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Comparison Between Pharaoh's Power and that of Assyria
v. 1. And it came to pass in the eleventh year, after the captivity of Jehoiachin, in the third month, in the first day of the month, just two months later than the prophecy delivered in chapter 30, that the word of the Lord came unto me, saying,
v. 2. Son of man, speak unto Pharaoh, king of Egypt, by sending him the message here transmitted to time Lord's prophet, and to his multitude, the people of Egypt with all their wealth, for the country was then teeming with prosperity, Whom art thou like in thy greatness? The Lord intentionally prepares to make a full and detailed comparison, in order to bring out the lesson which lie wished to convey.
v. 3. Behold, the Assyrian, emperor and people, the entire nation, was a cedar in Lebanon, distinguished for beauty and excellence, with fair branches, that is, beautiful and thick of foliage, and with a shadowing shroud, with a thicket of branches which cast a solid shadow, and of an high stature; and his top was among the thick boughs, it reached lip into the very clouds of the sky.
v. 4. The waters, the fact that he grew in a well-watered spot, made him great, the deep set him up on high with her rivers running round about his plants, literally, "concerning the streams of the flood, she was going round about her planting," that is, about the place where the cedar was situated, and sent out her little rivers, the smaller irrigation streams, unto all the trees of the field. The Assyrian cedar thus received the first and full benefit of the stream's fertilizing strength, other trees being obliged to he satisfied with smaller canals. Assyria was blessed far above all nations in material prosperity of every kind.
v. 5. Therefore his height was exalted above all the trees of the field, he excelled in luxuriousness of growth, and his boughs were multiplied, so that sturdy branches were sent out in all directions, and his branches became long because of the multitude of waters when he shot forth, on account of the abundant moisture which enabled him to send forth new branches in every direction. Assyria, enjoying an almost incomparable prosperity, was able to found colonies as well as to bring smaller kingdoms into subjection, and all these tributary states contributed to the empire's further greatness.
v. 6. All the fowls of heaven made their nests in his boughs, and under his branches did all the beasts of the field bring forth their young, and under his shadow dwelt all great nations, that is, all the people of the nation and all the dependent states enjoyed a wonderful prosperity during the era of Assyria's greatness.
v. 7. Thus was he fair in his greatness, on count of the greatness which had been given him, in the length of his branches, because the tributary states contributed so much to his stature and strength; for his root was by great waters.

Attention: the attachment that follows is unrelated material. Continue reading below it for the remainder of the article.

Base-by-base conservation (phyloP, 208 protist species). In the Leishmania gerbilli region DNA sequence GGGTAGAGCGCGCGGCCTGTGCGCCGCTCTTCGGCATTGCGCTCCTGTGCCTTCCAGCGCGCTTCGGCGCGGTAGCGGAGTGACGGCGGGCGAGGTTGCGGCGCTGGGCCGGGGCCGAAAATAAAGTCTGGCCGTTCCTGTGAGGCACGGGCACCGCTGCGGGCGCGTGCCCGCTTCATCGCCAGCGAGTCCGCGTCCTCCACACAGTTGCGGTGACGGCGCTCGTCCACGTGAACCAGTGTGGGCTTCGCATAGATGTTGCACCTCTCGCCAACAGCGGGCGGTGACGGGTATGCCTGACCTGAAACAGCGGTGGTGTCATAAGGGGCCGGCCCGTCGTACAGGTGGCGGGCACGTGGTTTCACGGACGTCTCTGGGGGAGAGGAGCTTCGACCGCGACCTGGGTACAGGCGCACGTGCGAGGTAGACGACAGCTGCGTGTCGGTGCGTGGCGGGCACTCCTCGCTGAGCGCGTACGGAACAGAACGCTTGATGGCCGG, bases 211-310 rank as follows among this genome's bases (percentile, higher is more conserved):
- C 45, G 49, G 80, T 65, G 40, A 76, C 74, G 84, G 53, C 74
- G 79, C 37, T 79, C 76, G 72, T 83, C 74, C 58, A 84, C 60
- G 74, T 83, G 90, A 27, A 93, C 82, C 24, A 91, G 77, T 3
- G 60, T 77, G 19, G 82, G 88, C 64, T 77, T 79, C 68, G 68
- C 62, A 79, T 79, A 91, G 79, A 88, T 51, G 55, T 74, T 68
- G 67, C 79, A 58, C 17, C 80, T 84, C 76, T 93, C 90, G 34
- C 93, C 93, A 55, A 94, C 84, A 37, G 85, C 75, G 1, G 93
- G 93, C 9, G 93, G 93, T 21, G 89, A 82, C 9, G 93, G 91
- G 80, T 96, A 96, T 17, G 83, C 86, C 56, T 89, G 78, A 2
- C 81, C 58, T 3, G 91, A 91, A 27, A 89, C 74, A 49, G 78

v. 8. The cedars in the garden of God could not hide him, could not out-top him, that is, all other nations and states of the world were outranked by Assyria in greatness and glory; the fir-trees, or cypresses, were not like his boughs, and the chestnut-trees, the plane-trees, noted for the thickness of their foliage, were not like his branches, nor any tree in the garden of God, in this case all the wide world, was like unto him in his beauty.
v. 9. I have made him fair by the multitude of his branches, as described in detail above, so that all the trees of Eden that were in the garden of God envied him, he was an object of envy throughout the world. Although the description is confined to Assyria, the object of the message directed to Pharaoh of Egypt is apparent at once, namely, to serve as a warning from the Lord, the Giver of all earthly prosperity, who is able both to grant and to withhold what men prize most highly on earth.
The Lesson of Assyria's Fall
v. 10. Therefore, thus saith the Lord God, here addressing the king of Assyria directly, although the object, bringing home the lesson to Pharaoh by means of the message, is unmistakable, because thou hast lifted up thyself in height, in blasphemous high-mindedness on account of a prosperity which was nothing but a gift from above, and he, the address here turning to the third person, hath shot up his top among the thick boughs, up into the very clouds, and his heart is lifted up in his height, in sinful and insulting pride,
v. 11. I have therefore delivered him into the hand of the mighty one of the heathen, namely, Nebuchadnezzar of Babylon; he shall surely deal with him, literally, "he will do, do to him," or, in modern form, he will surely do away with him; I have driven him out for his wickedness, the Lord rejecting Assyria from before His face.